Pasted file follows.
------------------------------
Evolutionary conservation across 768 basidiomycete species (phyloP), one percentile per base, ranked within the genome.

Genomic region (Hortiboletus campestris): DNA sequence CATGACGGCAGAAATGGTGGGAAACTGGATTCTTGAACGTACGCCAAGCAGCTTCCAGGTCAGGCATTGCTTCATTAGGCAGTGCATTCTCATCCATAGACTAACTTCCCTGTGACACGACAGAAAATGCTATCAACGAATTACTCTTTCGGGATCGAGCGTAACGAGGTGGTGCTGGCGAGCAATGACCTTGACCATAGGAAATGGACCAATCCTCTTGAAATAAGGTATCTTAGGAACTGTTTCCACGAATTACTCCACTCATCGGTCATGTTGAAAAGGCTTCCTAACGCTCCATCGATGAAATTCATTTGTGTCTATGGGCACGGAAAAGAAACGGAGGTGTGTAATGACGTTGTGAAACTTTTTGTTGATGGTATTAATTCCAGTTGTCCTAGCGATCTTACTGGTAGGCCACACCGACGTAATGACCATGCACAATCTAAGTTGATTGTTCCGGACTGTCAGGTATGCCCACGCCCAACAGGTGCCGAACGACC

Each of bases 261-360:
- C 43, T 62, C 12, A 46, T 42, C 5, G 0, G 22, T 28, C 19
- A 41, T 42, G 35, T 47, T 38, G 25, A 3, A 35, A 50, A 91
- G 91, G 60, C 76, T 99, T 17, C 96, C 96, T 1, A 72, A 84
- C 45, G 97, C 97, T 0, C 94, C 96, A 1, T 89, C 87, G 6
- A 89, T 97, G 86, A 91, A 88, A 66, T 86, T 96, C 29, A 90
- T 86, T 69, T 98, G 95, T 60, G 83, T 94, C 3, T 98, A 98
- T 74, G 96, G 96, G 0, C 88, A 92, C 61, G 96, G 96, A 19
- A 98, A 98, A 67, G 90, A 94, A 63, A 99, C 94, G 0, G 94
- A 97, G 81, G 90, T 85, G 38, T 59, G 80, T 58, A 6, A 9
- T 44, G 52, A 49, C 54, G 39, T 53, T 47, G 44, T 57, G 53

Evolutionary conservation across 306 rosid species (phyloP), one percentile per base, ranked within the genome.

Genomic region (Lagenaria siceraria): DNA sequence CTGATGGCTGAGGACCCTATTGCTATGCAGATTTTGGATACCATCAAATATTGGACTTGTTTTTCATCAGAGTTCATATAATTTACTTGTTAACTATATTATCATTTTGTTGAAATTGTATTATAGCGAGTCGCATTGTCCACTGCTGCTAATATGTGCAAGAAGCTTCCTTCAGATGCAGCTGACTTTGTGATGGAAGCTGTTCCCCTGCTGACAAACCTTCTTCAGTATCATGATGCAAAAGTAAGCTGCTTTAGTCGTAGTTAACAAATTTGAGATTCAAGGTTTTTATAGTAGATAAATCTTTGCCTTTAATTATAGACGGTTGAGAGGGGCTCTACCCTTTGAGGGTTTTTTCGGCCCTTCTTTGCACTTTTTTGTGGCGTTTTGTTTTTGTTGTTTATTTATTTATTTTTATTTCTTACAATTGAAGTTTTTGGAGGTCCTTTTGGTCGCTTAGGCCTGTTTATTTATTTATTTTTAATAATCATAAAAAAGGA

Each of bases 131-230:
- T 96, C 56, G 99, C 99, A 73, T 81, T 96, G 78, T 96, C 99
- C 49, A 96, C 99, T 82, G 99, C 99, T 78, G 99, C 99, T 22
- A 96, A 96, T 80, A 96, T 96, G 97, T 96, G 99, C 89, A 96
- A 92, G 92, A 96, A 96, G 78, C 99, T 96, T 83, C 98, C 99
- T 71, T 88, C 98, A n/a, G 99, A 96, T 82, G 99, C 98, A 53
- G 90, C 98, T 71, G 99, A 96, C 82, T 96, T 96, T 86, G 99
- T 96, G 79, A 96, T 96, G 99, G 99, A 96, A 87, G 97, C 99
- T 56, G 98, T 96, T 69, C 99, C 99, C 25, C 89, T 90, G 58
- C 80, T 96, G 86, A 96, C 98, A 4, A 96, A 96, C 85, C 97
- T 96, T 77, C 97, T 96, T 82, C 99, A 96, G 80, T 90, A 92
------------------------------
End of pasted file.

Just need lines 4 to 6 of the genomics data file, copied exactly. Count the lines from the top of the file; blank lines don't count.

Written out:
- C 43, T 62, C 12, A 46, T 42, C 5, G 0, G 22, T 28, C 19
- A 41, T 42, G 35, T 47, T 38, G 25, A 3, A 35, A 50, A 91
- G 91, G 60, C 76, T 99, T 17, C 96, C 96, T 1, A 72, A 84